Outside of any writing classes I took in my years as an educated young man, history has always held a special place in my heart. My dad passed on his love for our past to me through his enthusiasm and knowledge of those fascinating events of yesteryear. Trench 11 already had my interest because of its setting. You take any standard horror template (this one being a contagion) and place it in the context of a major historical event and I’ll eat it right up. Hell, I’ll most likely go back for seconds.
The First World War is coming to a close. As is often the case, there is one last mission that needs to be completed. British intelligence has recently learned of an underground bunker in what used to be a German occupied forest. The belief is that said base was a prime experimenting ground for a German scientist named Reiner and whatever manner of biological warfare he was cooking up. A British major bucking for a promotion and a timid doctor think it would be an excellent opportunity to discover just what the Krauts were up to. With a trio of American soldiers serving as guides and a shell shocked tunneler in tow, the small group plan on getting to the 100 ft bottom of the mysterious base.
The Allied group are not the only ones with a mission to accomplish. Reiner and a German general are there as well in hopes to coverup whatever awfulness those naughty Germans were getting into. The higher ups fear that no peace can be reached if the enemy discover Reiner’s horrific crimes against humanity. It would seem the destruction of the place is a guarantee…or at least it would be if Reiner was actually willing to set fire to his progress. He’s already sabotaged the first attempt to eradicate the evidence upon their retreat and now that he’s back he has other plans in store for his years of hard (and evil) work.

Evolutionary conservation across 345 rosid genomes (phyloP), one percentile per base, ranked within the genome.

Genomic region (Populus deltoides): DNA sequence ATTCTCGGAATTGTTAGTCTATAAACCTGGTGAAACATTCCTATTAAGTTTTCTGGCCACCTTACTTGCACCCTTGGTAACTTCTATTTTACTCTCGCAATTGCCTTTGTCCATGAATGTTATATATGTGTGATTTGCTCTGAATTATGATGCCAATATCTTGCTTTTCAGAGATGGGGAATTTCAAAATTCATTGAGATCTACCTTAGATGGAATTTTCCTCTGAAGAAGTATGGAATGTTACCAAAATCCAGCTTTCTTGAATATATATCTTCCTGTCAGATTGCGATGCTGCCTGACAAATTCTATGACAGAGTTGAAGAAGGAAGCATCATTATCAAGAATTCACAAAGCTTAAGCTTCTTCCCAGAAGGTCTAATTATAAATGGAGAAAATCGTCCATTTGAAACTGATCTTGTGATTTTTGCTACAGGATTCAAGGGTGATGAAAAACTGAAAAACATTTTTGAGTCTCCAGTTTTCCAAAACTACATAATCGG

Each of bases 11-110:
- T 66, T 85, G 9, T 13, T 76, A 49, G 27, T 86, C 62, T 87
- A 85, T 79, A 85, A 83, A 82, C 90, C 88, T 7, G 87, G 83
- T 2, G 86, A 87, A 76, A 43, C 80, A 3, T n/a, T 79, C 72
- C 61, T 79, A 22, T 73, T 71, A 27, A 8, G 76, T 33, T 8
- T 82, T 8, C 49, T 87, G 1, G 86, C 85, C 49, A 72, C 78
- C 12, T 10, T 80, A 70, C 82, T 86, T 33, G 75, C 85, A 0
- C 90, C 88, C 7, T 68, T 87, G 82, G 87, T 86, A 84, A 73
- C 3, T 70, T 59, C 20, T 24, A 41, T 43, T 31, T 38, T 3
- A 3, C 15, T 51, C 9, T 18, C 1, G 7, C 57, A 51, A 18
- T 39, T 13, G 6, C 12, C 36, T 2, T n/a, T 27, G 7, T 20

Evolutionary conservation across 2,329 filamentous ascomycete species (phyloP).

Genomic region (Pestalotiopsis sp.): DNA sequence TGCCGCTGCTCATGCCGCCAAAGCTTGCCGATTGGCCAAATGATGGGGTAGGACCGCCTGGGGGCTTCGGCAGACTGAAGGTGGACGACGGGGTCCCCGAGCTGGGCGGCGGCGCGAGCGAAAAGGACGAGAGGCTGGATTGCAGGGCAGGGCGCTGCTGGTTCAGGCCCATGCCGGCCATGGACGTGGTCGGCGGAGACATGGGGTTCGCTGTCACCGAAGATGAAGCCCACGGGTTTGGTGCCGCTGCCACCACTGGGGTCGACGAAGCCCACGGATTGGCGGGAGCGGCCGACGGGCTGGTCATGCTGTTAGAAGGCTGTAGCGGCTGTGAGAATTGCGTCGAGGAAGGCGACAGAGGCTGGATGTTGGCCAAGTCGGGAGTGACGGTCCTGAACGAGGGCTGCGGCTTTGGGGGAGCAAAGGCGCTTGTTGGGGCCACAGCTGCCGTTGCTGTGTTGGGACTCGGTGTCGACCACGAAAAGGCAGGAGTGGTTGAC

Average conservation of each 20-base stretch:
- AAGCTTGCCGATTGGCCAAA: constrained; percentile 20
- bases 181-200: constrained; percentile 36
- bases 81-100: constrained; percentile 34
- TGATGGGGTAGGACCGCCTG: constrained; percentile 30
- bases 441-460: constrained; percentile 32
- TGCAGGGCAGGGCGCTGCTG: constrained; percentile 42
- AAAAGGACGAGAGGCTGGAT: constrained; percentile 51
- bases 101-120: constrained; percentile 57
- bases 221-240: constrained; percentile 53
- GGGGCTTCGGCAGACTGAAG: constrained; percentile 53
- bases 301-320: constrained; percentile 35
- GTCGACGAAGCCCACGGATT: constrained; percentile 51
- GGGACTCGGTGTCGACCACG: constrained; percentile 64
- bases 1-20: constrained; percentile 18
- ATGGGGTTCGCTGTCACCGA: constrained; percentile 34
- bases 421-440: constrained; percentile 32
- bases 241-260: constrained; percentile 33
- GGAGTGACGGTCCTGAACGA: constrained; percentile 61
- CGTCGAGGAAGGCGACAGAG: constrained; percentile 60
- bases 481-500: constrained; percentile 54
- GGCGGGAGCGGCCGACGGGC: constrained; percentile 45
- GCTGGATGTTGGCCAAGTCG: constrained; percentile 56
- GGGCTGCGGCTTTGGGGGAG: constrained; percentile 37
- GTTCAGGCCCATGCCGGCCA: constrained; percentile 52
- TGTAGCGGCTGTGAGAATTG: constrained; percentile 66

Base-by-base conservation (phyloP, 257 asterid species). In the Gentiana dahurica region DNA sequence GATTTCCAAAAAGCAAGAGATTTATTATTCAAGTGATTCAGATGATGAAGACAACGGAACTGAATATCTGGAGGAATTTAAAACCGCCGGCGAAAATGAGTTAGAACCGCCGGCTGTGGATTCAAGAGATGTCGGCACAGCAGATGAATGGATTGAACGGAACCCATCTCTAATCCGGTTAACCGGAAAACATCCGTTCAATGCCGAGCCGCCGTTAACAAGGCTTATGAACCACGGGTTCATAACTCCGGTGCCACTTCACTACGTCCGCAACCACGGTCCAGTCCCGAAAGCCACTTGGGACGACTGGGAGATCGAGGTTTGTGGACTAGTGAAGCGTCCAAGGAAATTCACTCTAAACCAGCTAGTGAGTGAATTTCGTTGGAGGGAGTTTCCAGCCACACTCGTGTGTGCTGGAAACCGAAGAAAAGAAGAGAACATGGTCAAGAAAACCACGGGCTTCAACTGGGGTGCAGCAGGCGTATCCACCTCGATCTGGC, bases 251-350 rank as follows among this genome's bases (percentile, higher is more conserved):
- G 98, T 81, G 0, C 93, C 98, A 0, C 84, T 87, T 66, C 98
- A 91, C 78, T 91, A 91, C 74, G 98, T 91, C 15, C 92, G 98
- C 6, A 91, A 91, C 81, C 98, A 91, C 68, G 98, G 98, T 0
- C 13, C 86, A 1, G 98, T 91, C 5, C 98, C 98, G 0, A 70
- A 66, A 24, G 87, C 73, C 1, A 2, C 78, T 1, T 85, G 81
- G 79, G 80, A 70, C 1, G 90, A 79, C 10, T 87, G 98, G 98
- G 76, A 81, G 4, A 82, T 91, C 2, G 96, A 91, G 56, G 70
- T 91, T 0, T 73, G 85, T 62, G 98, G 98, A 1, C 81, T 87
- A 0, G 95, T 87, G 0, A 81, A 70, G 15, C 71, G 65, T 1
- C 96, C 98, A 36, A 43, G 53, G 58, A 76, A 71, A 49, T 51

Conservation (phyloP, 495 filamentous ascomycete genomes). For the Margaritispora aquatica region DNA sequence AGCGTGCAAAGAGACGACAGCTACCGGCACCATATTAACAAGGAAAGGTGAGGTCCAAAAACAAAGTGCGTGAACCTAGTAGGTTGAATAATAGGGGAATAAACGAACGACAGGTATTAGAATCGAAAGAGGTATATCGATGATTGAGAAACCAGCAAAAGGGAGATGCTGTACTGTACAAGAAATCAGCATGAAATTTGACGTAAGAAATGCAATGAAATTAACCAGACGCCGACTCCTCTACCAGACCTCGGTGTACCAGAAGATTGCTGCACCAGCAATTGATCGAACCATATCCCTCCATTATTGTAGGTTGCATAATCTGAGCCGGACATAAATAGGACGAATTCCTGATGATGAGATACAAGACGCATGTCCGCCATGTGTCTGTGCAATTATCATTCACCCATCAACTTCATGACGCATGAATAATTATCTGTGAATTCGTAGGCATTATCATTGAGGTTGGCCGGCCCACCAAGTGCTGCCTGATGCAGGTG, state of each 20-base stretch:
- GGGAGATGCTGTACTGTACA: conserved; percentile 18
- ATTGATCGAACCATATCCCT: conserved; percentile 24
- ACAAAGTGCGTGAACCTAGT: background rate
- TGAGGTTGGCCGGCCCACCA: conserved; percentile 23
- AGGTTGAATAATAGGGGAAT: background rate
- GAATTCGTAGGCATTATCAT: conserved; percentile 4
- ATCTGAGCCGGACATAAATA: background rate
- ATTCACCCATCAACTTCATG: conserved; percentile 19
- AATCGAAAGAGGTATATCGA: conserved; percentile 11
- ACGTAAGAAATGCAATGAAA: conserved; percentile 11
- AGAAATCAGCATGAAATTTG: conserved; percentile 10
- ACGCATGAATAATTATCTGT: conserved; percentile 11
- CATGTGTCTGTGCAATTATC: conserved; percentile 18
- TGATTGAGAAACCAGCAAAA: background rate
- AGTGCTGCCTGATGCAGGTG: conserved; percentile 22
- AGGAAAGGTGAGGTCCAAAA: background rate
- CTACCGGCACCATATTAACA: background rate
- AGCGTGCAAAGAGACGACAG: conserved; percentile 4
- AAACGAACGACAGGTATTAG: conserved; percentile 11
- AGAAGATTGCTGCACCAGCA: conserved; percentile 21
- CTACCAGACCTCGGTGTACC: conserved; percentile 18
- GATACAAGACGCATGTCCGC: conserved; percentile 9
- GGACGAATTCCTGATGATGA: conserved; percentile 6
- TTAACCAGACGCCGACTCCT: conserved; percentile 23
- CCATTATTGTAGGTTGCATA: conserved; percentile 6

The Allied forces arrive before the Germans and begin to explore. They’re immediately put off to the idea when they find a pile of dead soldiers who were executed (along with a dog) at the entrance of the bunker. Their trepidation grows when they find the base sealed by a metal door and a German survivor warns them not to open it. When he realizes they are not going to take his advice he forces one of the Americans to blow his brains out. At this moment I would have turned tail and gotten as far away as possible and most of the men are down for that idea but the British major insists they press on. It’s his mission, so they are forced to obey.
The adventures in the cavernous base go about as well as you would expect and Reiner’s experiments begin to show their ugly faces. He has created some sort of parasitic worm which inhabits its host and eventually takes over the frontal lobe. The majority of the infected become murder happy psychopaths. The infection begins to spread and Reiner’s crew manage to apprehend the surviving heroes. Soon the tunneler and the German general (who has grown quite weary of Reiner) decide they need to blow up the cave and eliminate the horrors contained within.
The strength of Trench 11 lies in the setting. The underground labyrinth is claustrophobic and dark and offers some genuine chills. You can taste the tension and join in on our heroes nervousness at what lies just out of sight in the shadows. The effects are practical and their is a excellent cringeworthy autopsy that had me squirming a bit. The cast is solid (I always love seeing Adam Hurtig) and some of the melodramatics (of course there’s melodrama, the Germans are making speeches) are welcome tension breakers. Doesn’t really offer anything new but it’s welcome all the same. 7/10